Costa Rica's Tortuguero National Park hosts the largest green turtle breeding colony in the Western Hemisphere. KenCanning / Getty Images

Located on Costa Rica's north Caribbean coast, Tortuguero boasts the largest green turtle nesting site in the Western Hemisphere. Working alongside the Sea Turtle Conservancy, one of the world's oldest international nonprofits focusing on sea turtles, community stakeholders helped fund the Tortuguero Visitor Center in 1959 to help share information with visitors and locals about threats to sea turtles and their ecosystems. The park protects 46,900 acres and focuses on sea turtle research, also offering a Junior Research Assistant Program for local high school students and educational workshops for younger students.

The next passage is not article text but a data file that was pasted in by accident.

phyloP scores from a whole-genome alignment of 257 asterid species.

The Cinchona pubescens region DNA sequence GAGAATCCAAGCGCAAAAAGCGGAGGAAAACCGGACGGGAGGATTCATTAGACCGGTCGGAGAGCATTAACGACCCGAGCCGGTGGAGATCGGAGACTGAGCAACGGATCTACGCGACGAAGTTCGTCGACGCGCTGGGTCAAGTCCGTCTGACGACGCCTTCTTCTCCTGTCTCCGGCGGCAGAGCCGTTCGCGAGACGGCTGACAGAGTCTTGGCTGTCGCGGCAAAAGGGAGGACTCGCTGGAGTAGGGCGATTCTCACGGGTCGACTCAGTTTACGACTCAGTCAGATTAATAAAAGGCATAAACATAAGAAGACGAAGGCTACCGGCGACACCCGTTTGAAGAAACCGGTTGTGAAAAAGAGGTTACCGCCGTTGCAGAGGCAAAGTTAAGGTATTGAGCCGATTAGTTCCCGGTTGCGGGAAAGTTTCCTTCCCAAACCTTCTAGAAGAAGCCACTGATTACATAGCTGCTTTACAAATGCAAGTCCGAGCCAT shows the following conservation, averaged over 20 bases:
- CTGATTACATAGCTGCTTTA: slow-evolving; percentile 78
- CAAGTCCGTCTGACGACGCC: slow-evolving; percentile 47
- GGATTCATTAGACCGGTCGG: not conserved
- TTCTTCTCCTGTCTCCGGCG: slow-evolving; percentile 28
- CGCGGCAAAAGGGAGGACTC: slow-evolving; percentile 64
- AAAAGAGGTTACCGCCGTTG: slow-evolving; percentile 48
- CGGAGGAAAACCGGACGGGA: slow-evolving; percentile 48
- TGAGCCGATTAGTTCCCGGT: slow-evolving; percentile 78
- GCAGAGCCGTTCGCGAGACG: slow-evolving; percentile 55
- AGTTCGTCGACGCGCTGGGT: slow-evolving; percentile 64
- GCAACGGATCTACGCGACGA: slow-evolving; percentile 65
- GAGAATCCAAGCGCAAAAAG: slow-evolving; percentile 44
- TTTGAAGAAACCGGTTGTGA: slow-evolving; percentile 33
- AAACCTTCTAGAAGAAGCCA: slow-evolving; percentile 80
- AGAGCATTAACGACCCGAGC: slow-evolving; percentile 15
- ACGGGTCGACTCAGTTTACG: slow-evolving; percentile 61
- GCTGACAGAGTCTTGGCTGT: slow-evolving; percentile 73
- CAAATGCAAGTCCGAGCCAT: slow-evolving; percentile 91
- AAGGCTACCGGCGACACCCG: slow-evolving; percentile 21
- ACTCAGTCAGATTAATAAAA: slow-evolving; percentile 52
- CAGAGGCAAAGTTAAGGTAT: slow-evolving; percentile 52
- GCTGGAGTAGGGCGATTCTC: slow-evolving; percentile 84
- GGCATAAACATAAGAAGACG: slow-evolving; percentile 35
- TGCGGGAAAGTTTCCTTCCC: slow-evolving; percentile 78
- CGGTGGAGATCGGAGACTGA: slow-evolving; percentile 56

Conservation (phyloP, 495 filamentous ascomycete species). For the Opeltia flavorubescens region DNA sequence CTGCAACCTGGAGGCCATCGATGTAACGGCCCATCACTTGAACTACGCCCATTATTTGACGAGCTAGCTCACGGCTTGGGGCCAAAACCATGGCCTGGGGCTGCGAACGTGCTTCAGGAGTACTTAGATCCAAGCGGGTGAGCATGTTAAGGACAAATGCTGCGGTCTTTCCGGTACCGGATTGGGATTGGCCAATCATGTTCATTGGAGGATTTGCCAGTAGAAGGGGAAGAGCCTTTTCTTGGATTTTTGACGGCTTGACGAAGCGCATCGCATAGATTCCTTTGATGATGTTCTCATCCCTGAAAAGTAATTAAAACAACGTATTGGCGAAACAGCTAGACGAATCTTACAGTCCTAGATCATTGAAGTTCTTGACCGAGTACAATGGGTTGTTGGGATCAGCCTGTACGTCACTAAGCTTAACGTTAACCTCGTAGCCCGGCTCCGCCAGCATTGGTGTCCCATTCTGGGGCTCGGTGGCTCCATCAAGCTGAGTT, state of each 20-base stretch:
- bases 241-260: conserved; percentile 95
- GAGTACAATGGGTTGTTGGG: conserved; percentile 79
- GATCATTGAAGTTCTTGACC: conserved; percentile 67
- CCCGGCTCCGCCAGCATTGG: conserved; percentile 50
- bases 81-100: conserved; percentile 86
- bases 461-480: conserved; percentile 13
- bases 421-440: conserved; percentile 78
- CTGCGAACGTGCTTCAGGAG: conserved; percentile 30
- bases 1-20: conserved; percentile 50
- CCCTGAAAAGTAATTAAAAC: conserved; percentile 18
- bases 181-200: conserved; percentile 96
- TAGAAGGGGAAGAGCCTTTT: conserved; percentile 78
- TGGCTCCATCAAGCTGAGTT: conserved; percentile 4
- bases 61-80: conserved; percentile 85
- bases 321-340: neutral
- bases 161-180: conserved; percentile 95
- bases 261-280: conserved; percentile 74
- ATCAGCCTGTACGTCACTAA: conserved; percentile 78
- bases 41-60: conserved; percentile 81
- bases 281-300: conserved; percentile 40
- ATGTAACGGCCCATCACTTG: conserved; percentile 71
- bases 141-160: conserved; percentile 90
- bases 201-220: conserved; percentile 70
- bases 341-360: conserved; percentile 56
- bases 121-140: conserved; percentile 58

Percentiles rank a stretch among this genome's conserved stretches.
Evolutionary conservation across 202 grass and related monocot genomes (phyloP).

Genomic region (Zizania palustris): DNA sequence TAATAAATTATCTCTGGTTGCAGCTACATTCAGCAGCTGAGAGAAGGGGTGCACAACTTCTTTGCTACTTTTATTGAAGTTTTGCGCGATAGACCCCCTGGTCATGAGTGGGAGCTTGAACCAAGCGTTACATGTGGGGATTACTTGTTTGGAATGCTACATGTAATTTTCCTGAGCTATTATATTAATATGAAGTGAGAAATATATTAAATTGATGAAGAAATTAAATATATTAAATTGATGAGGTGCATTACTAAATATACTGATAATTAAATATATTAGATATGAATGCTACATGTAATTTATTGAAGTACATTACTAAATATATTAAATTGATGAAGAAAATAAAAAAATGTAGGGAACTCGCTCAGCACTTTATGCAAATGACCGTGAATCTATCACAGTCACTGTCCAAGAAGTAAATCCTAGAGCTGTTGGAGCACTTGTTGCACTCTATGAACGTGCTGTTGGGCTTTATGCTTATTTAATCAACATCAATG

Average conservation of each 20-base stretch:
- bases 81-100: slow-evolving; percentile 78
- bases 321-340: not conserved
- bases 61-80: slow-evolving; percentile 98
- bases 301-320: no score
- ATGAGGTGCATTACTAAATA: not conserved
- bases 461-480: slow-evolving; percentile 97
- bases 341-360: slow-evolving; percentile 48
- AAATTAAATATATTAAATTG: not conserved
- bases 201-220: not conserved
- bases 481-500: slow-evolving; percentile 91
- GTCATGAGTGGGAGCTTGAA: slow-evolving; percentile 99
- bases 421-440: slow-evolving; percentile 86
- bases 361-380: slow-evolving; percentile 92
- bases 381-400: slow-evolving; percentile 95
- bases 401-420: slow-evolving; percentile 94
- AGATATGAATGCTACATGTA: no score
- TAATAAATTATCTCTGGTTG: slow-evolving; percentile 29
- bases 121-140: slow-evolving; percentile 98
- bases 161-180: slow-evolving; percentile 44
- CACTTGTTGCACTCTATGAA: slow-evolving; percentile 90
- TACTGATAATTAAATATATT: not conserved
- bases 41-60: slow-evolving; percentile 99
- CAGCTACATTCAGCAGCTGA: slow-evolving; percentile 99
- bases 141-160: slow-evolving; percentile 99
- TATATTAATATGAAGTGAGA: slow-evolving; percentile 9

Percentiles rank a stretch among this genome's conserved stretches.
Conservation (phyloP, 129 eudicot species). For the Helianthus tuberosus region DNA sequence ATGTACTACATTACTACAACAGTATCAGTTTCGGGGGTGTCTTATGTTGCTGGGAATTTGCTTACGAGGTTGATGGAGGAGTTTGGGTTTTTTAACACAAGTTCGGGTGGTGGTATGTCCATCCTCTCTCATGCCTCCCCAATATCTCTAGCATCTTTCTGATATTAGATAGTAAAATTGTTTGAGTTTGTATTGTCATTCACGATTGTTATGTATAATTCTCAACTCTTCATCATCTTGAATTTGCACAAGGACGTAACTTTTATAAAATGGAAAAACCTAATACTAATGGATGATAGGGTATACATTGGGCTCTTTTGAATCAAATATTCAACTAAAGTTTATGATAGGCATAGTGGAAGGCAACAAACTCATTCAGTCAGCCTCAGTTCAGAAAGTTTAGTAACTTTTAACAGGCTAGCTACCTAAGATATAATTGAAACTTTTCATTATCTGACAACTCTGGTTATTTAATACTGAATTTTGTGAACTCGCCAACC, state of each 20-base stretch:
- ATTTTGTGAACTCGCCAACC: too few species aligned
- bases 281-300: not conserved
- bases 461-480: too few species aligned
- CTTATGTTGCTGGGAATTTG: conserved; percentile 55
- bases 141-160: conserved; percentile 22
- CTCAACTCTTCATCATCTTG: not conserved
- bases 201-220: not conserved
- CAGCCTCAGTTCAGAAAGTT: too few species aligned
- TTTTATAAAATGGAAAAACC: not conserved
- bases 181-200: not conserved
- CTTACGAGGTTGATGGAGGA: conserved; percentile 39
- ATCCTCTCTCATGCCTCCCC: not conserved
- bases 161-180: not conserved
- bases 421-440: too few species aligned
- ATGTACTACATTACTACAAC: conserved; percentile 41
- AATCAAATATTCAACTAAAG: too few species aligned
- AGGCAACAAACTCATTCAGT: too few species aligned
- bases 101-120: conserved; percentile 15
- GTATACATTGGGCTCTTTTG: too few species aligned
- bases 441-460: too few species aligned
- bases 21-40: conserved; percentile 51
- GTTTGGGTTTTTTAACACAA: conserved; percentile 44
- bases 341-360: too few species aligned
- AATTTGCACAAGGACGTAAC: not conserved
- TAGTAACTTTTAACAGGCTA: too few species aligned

When's the Best Time to Visit Costa Rica?

Most tourists visit Costa Rica during its high season from November to April to enjoy the sunny, dry weather. However, this time of year can also result in higher costs and overcrowding (which can be harder on the environment). Booking a trip during the shoulder season or low season from May to November also has its advantages, from cheaper accommodations and flights to greener surroundings. Plus, off season is typically when locals who rely on the tourism industry struggle the most, so supporting the economy during this time is a major perk. Keep in mind that Costa Rica has a variety of microclimates, so it's best to consider your specific travel destinations and priorities when researching weather.

The Four Pillars of Sustainable Tourism